COVID-19 (Coronavirus) – an update for our clients.


How to tell if your cat is in heat

August 21, 2019

Cats reach sexual maturity (and can breed) from around four months old – and make no mistake, a female cat coming into heat can be an unnerving experience for any pet owner.

If you’re unsure what to expect, call Bayswater Veterinary Clinic on 020 7229 2040 to book an appointment with one of our friendly nurses, to ask about your cat’s cycle and discuss neutering.

Make an appointment with our vet nurses

Our vet Christina recommends neutering your female cat (spaying) at four to five months of age, to prevent unwanted pregnancies.

If your kitty is allowed outside at this age without being neutered, there’s a good chance that she will mate and become pregnant.

To explain more:

  • A cat in heat doesn’t just comprise one long period; there can be many short periods repeated every 10-14 days or so. Cats don’t ovulate until they’ve mated, so this period of heat cycles can be lengthy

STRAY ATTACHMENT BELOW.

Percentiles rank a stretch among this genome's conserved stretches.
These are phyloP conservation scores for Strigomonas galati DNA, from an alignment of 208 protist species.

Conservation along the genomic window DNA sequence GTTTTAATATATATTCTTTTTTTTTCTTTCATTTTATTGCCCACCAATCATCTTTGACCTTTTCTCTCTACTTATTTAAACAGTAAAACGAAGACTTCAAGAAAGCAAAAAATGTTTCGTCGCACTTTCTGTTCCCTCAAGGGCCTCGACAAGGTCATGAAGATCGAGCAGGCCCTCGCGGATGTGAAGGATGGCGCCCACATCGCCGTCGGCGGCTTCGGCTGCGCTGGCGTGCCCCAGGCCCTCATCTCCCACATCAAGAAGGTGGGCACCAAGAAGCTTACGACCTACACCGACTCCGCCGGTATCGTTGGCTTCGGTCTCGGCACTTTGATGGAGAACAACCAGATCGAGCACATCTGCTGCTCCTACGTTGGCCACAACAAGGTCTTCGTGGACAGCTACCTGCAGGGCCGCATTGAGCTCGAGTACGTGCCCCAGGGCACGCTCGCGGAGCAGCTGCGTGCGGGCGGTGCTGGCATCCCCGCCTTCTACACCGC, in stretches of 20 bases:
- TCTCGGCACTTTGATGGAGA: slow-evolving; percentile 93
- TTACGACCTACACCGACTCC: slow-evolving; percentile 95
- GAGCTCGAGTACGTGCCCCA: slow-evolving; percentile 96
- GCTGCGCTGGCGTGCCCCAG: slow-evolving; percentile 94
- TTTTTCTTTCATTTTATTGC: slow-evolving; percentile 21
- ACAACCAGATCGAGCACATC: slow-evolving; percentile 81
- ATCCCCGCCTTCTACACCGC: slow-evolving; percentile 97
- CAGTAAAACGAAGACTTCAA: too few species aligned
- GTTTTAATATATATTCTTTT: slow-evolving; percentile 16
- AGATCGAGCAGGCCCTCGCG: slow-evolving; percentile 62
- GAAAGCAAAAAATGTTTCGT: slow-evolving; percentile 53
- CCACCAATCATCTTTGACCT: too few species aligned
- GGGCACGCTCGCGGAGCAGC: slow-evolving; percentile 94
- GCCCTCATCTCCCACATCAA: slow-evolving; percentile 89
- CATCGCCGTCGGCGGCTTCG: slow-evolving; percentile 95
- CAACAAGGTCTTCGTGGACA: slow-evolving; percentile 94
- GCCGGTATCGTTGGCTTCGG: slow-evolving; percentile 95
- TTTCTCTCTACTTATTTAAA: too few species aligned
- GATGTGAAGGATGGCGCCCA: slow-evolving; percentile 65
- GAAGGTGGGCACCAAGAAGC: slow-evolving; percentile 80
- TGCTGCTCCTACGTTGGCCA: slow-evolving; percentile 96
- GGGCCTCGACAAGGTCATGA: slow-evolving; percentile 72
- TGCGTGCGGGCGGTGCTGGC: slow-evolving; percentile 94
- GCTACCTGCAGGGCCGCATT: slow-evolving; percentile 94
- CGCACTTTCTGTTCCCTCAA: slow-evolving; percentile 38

• Longer days can trigger reproductive activity, leading to many kittens being born in March, April and May

Four signs your cat is in heat:

  1. Flirtatious, extra-affectionate behaviour
  2. Rubbing and rolling on the floor
  3. Extreme vocalising, yowling as if in pain (this can be very alarming!)
  4. Raised hindquarters, moving the tail from side to side

If you’re considering having your pet neutered, the team at Bayswater Veterinary Clinic is happy to help with any queries or concerns that you may have – so feel free to contact us.

Benefits of neutering

There are plenty of benefits to having your feline neutered. For instance, her ovaries and uterus are removed, which prevents the risk of pyometra – a serious uterine infection.

Neutering also lowers the risk of mammary tumours and reduces the spread of infectious diseases from mother to kittens. Furthermore, it provides important population control, meaning fewer unwanted kittens.

And it eliminates male cats on the doorstep fighting, spraying urine and vocalising. That is DEFINITELY a good thing…

Make an appointment with our vet nurses